I write with the fundamental belief that the problems created by humanity can be solved by humanity.”

This note from my mother, at some point, became my mantra after a childhood laced with her stories of the Nigerian civil war, forced migration, and famine. There is a sort of ever-gnawing “it doesn’t have to be this way” ethos that has guided many of my life’s choices. And still, at some point before law school but after high school graduation, these words had hollowed. Penned so often and repeated with such frequency, it seemed they had shed their sincerity. I believed these words in theory but had no clue what they meant in practice. At the risk of sounding hyperbolic, HNMCP (and a Google search) gave these words a newfound meaning.

I appreciate that I am a bit of an anomaly amongst my peers in that the Negotiation Workshop was the reason I came to HLS. In fact, I remember the evening I decided not to forgo my acceptance after 3 years of deferring—I was skimming an article on peace-building and the Harvard Program on Negotiation was spotlighted. I, at the time wondering whether a three year postponement had made law school redundant, did a quick Google search for “Harvard Law Negotiation.” What I found, a simple website detailing the work of HNMCP, altered the trajectory of my academic career. It was not until I was sitting in the UK scrolling the HNMCP website that I realized that there was a community of people dedicated not only to the study but to the practice of conflict resolution. I realized that I was not alone in believing that it did not have to be this way—we could peaceably and elegantly resolve the conflicts we caused.

I came to HLS hoping to close the gap between dispute resolution theory and practice. The Spring 2014 Negotiation Workshop was my first step in narrowing this gap. It was here that I was pushed to not only hone my negotiating skills but to question the tacit assumptions that shaped me as a negotiator: What does it mean to “win”? Can one be both empathetic and assertive? What is the role of relationships in reaching an agreement? The Workshop proved to be more than a rigorous academic endeavor. It was here that I began to revisit my once hollow mantra. Conflict resolution morphed from a possibility to a process. Conflict resolution was, in fact, an art and there was a community of people seeking to master it.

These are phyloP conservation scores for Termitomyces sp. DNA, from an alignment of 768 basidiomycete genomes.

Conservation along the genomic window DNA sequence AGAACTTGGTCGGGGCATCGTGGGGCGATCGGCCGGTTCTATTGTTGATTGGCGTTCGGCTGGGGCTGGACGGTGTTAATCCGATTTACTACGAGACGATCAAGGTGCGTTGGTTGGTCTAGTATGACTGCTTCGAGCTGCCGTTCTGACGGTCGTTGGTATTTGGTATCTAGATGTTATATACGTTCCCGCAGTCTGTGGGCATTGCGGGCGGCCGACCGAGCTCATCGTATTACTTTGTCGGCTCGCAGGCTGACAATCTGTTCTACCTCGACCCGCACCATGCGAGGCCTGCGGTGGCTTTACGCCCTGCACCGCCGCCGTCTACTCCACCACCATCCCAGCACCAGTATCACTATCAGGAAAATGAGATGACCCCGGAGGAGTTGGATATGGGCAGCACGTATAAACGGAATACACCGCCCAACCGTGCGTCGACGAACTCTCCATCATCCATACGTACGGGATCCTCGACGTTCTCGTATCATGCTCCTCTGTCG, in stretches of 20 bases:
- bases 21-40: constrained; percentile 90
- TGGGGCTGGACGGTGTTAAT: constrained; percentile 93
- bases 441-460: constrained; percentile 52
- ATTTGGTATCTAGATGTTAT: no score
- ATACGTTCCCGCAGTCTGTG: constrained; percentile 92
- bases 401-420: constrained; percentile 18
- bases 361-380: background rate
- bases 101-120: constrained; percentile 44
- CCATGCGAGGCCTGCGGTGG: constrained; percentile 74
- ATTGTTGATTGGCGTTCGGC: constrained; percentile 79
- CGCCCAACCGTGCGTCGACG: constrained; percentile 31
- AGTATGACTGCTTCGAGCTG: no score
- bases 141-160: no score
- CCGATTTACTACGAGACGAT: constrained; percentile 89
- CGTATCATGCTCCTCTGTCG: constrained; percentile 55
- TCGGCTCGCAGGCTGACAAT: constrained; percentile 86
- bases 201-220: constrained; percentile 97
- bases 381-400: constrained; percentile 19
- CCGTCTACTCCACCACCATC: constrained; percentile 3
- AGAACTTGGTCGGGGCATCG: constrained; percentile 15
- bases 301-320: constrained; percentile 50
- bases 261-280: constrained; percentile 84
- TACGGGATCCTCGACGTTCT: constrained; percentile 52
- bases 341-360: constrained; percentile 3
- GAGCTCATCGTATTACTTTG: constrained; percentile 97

After the Workshop, eager to fully engage with this community, I enrolled in The Lawyer as Facilitator (LAF) class and the Negotiation and Mediation Clinic in the Fall of 2014 and served as a Teaching Assistant for the Negotiation Workshop in the Spring of 2015. The clinic and LAF worked in tandem to buttress that which I had begun to explore in the Workshop. In LAF I was encouraged to both develop my facilitation skills and explore what made it difficult for me to employ said skills. As a member of the Clinic I worked on a fascinating curriculum design project, supervised by Professor Bordone, and began to re-engage with concepts that I had learned but not yet taught. Ultimately, delivering a negotiation and conflict resolution training for Seeds of Peace (the culmination of my work in the clinic) and serving as a Teaching Assistant for the Negotiation Workshop were professionally and personally transformative. It was in these moments that I came to appreciate the power of facilitation, the potentiality of collective brilliance, and the sheer joy of teaching.